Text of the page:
Killer hurricane weakens in US

Source:AFP Published: 2018/9/16 21:38:39

Authorities warn risk from flooding persists

A killer storm that left up to 13 people dead weakened to a tropical depression on Sunday, but US authorities  warned the devastation it caused - including catastrophic flooding - is far from over.

Most of the fatalities from Florence, which made landfall Friday as a Category 1 hurricane, have occurred in North Carolina, where officials confirmed eight victims. They included three who died "due to flash flooding and swift water on roadways," the Duplin County Sheriff's Office said.

A woman and her baby were among the first casualties when a tree fell on their house, contributing to a death toll that US media said had reached 13 - 10 in North Carolina and three in South Carolina, according to CNN.

The National Hurricane Center (NHC) downgraded Florence to a tropical depression on Sunday morning, adding that "flash flooding and major river flooding will continue over a significant portion of the Carolinas."

As of 5:00 am (09:00 GMT) on Sunday, maximum sustained winds had weakened to near 56 kilometers per hour, the NHC said.

On Saturday, some residents tried to return home, driving through flooded highways and armed with chainsaws to clear fallen pine trees that covered the road.

North Carolina Governor Roy Cooper warned against such behavior as roads became increasingly dangerous.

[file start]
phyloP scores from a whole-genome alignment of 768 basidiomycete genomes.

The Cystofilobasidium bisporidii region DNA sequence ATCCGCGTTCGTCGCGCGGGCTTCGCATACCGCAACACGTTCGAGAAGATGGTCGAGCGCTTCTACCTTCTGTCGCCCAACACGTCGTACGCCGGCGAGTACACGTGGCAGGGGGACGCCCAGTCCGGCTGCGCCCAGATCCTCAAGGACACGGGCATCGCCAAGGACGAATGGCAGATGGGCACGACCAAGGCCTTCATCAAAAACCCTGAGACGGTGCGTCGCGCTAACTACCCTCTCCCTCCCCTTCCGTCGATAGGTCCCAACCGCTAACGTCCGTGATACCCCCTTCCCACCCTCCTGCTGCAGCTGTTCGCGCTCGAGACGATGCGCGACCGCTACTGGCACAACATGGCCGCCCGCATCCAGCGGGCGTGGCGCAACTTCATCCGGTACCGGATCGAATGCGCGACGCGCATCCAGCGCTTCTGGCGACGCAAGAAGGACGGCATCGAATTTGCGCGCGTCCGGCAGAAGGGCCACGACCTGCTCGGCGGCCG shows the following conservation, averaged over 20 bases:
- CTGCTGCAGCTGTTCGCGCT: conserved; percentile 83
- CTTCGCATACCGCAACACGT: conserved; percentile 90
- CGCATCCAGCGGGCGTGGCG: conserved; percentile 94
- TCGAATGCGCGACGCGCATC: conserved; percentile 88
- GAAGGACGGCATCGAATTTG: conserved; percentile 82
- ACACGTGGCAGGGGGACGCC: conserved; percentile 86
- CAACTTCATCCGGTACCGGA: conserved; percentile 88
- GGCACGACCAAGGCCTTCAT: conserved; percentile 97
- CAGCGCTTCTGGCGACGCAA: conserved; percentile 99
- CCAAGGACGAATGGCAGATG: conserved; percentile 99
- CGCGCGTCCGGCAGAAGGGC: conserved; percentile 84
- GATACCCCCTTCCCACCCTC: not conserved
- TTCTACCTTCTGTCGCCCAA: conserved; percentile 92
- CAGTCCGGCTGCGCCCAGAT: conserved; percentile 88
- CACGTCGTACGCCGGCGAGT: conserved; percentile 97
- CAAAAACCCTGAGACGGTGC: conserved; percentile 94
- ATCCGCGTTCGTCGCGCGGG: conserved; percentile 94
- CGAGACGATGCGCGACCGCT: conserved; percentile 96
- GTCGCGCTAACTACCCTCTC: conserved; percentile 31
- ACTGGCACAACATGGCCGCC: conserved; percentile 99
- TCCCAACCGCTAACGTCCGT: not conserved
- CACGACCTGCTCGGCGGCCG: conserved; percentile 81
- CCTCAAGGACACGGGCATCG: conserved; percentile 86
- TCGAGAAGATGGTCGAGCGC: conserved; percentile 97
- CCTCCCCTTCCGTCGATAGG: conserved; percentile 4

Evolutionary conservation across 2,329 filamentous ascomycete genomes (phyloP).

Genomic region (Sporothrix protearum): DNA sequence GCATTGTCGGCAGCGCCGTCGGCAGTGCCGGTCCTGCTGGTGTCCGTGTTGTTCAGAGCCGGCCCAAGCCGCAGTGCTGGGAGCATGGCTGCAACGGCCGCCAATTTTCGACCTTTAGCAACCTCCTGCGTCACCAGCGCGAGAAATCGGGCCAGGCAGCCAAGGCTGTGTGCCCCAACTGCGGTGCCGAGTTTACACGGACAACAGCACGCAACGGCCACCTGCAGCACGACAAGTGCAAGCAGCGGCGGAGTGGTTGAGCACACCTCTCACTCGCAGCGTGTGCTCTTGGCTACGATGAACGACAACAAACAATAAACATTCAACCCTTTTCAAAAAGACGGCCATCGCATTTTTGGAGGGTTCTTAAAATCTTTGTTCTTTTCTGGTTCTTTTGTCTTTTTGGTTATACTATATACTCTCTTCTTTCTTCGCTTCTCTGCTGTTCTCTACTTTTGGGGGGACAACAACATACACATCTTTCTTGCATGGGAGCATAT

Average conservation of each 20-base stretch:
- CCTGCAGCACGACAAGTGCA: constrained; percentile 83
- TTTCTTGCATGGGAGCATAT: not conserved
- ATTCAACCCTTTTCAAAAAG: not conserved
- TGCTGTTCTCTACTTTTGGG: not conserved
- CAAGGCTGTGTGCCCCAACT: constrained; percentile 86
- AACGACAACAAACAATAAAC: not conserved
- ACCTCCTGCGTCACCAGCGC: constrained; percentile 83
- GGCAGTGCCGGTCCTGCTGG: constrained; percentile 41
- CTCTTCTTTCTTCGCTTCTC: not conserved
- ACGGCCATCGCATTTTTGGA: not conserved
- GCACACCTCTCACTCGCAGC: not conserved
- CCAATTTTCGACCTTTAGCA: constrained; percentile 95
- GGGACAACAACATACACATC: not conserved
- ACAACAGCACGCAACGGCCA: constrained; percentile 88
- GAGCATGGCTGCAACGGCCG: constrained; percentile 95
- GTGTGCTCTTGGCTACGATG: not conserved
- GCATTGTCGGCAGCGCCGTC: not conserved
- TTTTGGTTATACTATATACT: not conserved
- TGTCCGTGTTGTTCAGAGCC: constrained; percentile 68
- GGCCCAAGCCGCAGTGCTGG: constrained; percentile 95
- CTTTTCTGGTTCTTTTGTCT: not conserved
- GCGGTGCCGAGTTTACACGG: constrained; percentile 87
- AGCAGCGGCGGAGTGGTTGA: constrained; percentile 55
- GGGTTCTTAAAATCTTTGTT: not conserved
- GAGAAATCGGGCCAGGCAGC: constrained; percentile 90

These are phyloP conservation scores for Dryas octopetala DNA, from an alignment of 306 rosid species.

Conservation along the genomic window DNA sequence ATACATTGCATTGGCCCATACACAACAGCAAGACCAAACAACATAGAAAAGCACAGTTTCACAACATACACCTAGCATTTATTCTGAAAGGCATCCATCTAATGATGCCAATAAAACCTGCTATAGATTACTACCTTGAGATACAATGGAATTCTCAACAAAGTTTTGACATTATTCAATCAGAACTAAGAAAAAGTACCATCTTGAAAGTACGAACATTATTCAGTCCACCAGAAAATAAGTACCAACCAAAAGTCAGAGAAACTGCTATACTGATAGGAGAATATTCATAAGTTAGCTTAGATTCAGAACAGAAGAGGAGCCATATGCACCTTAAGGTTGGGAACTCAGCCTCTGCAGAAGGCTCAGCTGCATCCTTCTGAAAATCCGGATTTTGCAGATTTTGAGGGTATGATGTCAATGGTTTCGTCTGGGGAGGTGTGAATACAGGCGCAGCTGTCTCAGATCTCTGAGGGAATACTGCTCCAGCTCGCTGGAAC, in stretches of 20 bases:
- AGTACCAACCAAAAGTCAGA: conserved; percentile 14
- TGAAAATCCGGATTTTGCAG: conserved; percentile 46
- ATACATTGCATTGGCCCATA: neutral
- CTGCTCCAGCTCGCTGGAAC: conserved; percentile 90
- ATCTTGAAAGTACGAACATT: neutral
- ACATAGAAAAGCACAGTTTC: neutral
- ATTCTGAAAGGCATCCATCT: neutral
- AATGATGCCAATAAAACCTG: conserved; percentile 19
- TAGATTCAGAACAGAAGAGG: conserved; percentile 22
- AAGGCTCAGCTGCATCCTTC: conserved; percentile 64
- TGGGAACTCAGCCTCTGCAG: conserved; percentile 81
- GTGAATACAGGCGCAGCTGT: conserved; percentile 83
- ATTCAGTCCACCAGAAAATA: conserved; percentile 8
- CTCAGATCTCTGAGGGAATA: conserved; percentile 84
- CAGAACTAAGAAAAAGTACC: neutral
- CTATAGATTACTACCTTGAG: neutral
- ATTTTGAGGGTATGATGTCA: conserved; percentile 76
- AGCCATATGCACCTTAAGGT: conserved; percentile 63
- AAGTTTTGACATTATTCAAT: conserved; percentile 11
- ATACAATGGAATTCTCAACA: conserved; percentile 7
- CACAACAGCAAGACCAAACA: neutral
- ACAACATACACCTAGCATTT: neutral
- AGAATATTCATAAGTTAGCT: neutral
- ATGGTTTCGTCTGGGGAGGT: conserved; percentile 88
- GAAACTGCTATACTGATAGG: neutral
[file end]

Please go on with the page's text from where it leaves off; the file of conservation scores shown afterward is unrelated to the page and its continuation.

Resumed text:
"All roads in the state right now are at risk of floods," he said. "As rivers keep rising and rain keeps falling, the flooding will spread. More and more inland counties are issuing mandatory evacuations to get people to safety quickly." He earlier said the storm system "is unloading epic amounts of rainfall: in some places, measured in feet, not inches."

Steve Goldstein of the National Oceanic and Atmospheric Administration (NOAA) said some areas have already received 0.61 meter of rain and could expect up to 0.5 meter more as the system moved "slowly, nearly stationary" over eastern North Carolina.

In New Bern, a riverfront city near the North Carolina coast that saw storm surges of up to 10 feet (3 meters), residents took stock of the damage after flood waters began receding and authorities rescued hundreds of stranded people.

Charles Rucker, a retired teacher, had only spent five nights in his newly-purchased house, built in 1830, when Florence struck.

Posted in: AMERICAS

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